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Premier League chief executive Richard Masters has played down concerns that the Saudi Pro League could be a major threat to Premier League football. He spoke up about the issue amid growing concerns across Europe due to the high profile transfers that have been completed during the ongoing summer transfer window.

Europe is struggling to match Saudi Arabia's spending power

Liverpool manager Jurgen Klopp was one of the first to raise concerns about the current situation, urging FIFA and UEFA to take action against the "threat" coming from the Middle East. He has reason to be concerned after losing Liverpool skipper and England vice-captain Jordan Henderson to Al-Ettifaq last month.

Henderson has now become the highest-paid England player, earning £700,000-a-week, which is four times more than what he was previously earning at Liverpool. His new salary is also three times more than England captain Harry Kane's salary at Tottenham Hotspur.

Liverpool also lost the Brazilian pair of Roberto Firminho and Fabinho to Saudi-based clubs this summer. Even striker Mohamed Salah is reportedly being targeted by Saudi Arabian clubs.

Meanwhile, former Chelsea star N'Golo Kante and former Real Madrid captain Karim Benzema both joined Saudi champions Al-Ittihad. A number of other players have made the move, and offers were made to the likes of Lionel Messi, Kylian Mbappe and Luka Modric.

While not everyone has taken the bait, it is clear that the arrival of Cristiano Ronaldo in January has encouraged Saudi clubs to try to attract more superstars.

The offers are eye-watering to say the least, with most players being offered double up to quadruple what they could potentially earn even with Europe's biggest clubs.

Even though European clubs may have the resources, their hands are also tied by Financial Fair Play rules. This means that the playing field is completely lopsided in favour of Saudi Arabia, where many clubs are backed by the oil-rich state and the royal family.

Masters says there is no reason to be concerned

Despite the current situation, Masters thinks the Premier League will continue to be the top domestic football competition. "There's a whole load of other things that get people to want to buy into when supporting a club and sticking with them for life. And English football has all of the core ingredients - the rich history and tradition since 1888. The fact you've got a football club in every community," he said, as quoted by the Daily Mail.

He said that it's not just about bringing in the big players and managers, but it is also about the "home and away support," which packs the stadiums. He thinks that is hard to replicate, although fans in Saudi Arabia are also some of the most passionate supporters of their own local clubs. This is only expected to intensify further with the big-name arrivals.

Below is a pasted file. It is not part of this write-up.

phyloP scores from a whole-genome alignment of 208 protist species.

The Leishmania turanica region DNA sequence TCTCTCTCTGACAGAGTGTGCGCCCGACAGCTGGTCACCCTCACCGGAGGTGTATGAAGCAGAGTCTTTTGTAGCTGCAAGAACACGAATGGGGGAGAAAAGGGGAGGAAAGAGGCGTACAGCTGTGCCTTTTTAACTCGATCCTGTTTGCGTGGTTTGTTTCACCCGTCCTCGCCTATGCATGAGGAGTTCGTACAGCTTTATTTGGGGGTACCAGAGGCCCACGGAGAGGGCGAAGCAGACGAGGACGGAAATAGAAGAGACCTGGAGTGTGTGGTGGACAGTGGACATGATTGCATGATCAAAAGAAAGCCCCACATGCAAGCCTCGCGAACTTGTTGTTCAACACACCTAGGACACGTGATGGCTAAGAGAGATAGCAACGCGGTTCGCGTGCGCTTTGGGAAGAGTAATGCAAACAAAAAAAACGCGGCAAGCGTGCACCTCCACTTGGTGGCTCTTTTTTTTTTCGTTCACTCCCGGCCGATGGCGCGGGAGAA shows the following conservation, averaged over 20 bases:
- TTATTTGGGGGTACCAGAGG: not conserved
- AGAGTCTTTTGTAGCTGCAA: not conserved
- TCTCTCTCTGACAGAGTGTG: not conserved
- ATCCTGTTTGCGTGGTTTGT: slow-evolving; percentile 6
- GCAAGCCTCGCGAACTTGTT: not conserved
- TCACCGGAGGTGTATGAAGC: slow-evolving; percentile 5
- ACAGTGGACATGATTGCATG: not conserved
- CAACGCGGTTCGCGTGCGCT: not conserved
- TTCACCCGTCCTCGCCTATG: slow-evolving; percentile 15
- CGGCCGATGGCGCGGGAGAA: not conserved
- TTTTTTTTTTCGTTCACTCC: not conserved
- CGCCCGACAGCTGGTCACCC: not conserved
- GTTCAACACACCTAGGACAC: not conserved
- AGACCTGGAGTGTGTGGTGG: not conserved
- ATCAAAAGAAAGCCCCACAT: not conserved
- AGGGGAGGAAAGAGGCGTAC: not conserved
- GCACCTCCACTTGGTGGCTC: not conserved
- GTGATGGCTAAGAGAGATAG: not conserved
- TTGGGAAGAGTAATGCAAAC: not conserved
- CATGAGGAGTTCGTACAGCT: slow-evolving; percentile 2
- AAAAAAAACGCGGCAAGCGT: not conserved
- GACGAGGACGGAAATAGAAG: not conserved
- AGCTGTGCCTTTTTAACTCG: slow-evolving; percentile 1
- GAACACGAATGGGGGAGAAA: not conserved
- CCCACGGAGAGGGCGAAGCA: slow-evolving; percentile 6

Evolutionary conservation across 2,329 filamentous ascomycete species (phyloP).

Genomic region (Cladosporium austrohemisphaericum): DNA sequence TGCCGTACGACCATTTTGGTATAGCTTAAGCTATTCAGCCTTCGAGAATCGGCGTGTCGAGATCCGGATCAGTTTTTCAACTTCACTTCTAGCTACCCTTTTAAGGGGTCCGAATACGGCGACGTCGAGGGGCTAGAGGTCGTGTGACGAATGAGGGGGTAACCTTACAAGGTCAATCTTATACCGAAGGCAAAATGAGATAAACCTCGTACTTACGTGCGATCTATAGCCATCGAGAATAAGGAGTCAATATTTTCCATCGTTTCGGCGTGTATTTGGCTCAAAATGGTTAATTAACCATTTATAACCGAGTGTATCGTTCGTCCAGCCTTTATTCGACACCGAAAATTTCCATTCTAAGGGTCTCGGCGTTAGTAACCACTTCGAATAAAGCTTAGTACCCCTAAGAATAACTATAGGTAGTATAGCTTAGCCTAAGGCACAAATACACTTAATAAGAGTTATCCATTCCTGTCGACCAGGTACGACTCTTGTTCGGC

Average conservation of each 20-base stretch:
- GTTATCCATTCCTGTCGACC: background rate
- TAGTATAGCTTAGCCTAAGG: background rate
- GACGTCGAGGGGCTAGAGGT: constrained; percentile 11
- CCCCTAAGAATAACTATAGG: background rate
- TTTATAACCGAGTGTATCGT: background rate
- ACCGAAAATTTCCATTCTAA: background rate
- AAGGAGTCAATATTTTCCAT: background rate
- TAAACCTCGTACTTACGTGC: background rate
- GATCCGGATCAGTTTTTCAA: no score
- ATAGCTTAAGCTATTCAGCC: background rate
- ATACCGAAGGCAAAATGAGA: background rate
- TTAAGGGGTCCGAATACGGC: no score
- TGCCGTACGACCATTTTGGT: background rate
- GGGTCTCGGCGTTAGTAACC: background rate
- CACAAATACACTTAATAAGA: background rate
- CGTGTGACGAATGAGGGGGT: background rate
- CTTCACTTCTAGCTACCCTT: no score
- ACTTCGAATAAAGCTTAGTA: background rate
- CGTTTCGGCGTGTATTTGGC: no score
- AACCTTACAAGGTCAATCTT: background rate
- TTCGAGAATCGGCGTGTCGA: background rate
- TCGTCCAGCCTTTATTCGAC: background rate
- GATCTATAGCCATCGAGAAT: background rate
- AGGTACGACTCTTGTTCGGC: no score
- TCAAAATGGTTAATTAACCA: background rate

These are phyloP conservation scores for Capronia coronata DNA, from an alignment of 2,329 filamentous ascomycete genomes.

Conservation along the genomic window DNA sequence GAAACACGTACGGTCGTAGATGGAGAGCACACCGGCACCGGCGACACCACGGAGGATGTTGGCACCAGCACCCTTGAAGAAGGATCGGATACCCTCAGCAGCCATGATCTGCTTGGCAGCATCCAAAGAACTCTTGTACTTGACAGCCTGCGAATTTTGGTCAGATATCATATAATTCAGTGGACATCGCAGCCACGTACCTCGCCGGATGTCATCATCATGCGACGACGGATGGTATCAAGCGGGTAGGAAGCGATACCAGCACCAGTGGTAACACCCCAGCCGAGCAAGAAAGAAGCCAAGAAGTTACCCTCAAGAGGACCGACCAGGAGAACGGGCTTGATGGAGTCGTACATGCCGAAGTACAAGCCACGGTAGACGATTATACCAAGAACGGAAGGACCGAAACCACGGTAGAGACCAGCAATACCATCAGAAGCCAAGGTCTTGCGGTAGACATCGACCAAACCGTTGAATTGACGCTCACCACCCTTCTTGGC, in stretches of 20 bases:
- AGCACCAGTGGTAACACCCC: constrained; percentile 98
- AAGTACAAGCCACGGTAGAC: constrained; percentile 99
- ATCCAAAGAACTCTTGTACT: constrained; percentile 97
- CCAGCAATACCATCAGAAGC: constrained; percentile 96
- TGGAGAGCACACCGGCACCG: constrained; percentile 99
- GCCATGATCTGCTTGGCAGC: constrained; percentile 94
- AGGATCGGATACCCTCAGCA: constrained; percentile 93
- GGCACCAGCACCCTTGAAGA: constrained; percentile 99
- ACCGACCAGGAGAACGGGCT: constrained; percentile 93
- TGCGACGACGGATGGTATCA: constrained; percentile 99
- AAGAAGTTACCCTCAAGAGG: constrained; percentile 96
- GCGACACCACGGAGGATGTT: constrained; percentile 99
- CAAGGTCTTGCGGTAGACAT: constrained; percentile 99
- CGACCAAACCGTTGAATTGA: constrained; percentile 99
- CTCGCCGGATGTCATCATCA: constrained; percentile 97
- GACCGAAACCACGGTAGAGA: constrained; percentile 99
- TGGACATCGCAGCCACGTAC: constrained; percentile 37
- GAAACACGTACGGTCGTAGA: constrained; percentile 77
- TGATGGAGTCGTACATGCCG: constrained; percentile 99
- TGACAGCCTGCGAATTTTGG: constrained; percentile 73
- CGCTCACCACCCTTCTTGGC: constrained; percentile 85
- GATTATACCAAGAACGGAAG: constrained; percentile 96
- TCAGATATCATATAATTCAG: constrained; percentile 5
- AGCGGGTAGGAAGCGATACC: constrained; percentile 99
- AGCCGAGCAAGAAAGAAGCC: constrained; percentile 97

Masters says he is satisfied with the amount of global exposure that the Premier League enjoys, pointing out that massive investments through the years have led to the current status of the Premier league. "In the end football competitions need revenue to drive forward. You can't continue to invest ahead of revenue to have a successful competition," he said, throwing a little bit of shade at Saudi Arabia's massive spending.

He understands the Saudi Pro League goal of raising the profile of the competition, but he also thinks that it won't happen overnight. "They have spent €450m on 20-odd players, eight or nine of which have come from Premier League clubs - we are only at the start of something," he shared, before admitting that "it's something we have to keep an eye on."

Saudi Pro League has become a major talking point

The high profile transfers have put the spotlight on the Saudi Pro League, but it remains to be seen if the interest can be sustained. At the moment, it seems like they are going in the right direction, and Masters admitted that FIFA and UEFA should start thinking about ensuring a level playing field. However, he thinks it is not a pressing issue at the moment, at least not yet.

Meanwhile, despite proudly pointing out the global appeal of the Premier League, he has ruled out playing any matches in America in the near future. "The Premier League has come away from being a niche interest, like it was a decade ago. But I don't think we're really any nearer a game abroad. It's not part of current plans," he said.

Apart from games in the United States, some European federations have also been lured into playing matches in the Middle East. The Spanish Super Cup for example, is ironically being played in Saudi Arabia and not in Spain.